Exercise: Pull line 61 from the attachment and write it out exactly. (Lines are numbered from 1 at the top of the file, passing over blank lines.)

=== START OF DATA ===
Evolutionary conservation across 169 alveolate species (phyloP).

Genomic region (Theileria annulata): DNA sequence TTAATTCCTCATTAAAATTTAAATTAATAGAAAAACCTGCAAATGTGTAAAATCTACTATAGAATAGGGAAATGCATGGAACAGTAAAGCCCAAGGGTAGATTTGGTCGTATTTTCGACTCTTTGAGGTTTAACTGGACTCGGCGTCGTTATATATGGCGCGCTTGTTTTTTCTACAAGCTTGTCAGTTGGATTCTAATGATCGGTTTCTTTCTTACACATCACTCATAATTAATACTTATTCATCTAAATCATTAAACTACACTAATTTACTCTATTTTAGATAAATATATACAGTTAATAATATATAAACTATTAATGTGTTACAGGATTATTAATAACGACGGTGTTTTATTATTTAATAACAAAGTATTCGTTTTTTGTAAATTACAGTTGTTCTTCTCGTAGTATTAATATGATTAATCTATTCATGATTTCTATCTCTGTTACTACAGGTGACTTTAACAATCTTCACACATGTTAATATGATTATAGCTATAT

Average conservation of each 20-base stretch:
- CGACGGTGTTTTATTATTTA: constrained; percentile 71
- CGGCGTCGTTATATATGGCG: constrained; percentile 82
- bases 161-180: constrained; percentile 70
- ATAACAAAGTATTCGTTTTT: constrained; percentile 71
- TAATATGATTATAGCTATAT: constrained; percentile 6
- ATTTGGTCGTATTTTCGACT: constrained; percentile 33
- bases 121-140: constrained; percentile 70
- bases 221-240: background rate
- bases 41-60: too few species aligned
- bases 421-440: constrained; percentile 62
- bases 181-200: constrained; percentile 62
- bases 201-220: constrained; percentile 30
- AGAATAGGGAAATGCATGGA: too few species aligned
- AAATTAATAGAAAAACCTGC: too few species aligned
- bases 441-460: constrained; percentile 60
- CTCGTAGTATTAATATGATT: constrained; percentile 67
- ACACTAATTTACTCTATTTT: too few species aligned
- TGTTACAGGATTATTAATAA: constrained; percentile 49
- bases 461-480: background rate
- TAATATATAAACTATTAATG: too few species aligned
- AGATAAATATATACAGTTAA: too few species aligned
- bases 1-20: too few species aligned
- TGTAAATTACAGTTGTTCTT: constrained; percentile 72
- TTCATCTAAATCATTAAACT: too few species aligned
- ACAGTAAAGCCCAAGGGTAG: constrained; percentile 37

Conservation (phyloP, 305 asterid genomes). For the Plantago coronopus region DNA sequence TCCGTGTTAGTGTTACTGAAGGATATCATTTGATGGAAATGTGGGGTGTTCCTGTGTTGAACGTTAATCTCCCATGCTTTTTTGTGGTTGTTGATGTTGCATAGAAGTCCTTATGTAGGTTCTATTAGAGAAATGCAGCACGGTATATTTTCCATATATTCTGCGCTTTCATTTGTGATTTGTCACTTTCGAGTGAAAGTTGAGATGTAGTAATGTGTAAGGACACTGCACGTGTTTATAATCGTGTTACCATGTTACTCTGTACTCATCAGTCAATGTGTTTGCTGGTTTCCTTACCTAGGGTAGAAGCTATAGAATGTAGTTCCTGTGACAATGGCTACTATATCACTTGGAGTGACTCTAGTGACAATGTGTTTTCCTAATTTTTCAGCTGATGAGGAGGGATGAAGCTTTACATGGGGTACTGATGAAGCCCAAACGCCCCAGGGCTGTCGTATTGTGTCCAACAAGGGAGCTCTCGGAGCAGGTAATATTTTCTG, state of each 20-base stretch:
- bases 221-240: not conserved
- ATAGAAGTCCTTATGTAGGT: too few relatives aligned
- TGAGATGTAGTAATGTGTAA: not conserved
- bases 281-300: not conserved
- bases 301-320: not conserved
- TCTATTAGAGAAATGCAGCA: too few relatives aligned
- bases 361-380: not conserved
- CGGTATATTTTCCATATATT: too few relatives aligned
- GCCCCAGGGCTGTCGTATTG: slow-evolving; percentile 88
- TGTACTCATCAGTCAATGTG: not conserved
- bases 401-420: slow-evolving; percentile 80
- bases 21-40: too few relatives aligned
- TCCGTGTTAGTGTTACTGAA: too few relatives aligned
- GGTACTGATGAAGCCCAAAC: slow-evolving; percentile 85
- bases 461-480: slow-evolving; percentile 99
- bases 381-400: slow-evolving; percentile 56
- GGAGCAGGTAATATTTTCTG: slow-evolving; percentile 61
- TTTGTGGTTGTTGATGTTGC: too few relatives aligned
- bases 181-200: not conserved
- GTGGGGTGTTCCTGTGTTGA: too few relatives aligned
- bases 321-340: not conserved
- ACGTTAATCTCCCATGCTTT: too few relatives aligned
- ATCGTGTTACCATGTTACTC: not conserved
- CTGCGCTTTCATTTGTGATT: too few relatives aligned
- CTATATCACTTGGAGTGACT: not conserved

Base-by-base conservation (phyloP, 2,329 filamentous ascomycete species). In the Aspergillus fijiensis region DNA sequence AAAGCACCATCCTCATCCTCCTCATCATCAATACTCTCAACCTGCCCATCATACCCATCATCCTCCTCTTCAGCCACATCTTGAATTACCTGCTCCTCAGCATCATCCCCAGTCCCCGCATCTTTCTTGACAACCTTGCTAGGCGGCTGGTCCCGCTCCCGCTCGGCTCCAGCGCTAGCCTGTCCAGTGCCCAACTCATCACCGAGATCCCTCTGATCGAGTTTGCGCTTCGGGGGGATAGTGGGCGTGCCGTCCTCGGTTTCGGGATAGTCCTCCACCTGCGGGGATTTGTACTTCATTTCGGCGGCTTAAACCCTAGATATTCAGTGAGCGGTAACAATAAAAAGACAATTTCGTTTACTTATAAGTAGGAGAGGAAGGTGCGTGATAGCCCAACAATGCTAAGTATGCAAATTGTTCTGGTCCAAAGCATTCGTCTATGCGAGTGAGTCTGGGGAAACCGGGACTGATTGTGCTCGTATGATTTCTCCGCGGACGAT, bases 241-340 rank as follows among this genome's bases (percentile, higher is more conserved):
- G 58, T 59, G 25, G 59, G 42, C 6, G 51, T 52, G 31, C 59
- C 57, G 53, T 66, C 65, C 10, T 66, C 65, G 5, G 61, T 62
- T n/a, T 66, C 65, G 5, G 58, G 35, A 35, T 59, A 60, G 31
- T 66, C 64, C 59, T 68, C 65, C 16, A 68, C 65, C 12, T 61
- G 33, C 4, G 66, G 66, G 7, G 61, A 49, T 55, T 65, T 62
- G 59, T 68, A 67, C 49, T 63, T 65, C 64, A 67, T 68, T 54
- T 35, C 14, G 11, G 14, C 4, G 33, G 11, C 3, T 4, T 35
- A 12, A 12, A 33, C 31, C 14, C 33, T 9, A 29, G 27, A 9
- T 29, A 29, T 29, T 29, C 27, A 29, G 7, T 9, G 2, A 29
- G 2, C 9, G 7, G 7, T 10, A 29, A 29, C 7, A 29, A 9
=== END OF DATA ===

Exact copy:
- G 59, T 68, A 67, C 49, T 63, T 65, C 64, A 67, T 68, T 54